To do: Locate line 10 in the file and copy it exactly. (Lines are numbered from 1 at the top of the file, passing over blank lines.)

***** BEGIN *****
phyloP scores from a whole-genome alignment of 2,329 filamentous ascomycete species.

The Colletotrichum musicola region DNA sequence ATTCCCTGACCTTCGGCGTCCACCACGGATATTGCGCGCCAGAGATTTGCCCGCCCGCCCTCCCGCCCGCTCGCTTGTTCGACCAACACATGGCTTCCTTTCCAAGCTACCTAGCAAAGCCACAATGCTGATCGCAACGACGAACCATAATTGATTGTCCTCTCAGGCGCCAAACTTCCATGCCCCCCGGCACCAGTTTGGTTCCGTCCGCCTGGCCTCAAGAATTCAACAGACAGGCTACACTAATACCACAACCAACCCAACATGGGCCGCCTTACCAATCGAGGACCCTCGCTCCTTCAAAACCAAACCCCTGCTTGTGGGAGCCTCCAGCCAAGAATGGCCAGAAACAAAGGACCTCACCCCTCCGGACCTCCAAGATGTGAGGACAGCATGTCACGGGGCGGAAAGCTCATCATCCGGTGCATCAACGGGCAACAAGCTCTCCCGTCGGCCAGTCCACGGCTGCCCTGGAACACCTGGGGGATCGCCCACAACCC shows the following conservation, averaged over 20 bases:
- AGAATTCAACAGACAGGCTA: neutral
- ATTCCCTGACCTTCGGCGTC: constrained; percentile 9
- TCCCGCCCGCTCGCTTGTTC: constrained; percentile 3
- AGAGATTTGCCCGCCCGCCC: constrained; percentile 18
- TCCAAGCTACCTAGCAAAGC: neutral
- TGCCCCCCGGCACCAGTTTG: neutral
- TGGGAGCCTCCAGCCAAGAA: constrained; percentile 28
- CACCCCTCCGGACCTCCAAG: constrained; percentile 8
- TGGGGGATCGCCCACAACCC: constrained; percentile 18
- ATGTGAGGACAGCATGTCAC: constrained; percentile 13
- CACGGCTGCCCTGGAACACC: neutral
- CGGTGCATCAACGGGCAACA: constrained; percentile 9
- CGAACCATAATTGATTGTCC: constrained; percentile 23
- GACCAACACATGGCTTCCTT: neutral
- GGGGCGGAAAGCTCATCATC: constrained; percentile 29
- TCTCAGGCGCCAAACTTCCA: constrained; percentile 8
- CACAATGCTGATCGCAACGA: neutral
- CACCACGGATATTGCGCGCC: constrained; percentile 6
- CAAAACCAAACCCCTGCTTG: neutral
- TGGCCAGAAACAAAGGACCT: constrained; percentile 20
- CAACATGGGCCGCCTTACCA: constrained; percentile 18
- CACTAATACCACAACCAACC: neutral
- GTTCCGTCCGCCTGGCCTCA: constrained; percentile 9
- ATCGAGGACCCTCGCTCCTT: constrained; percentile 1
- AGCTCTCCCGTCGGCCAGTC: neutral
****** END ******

- CACCCCTCCGGACCTCCAAG: constrained; percentile 8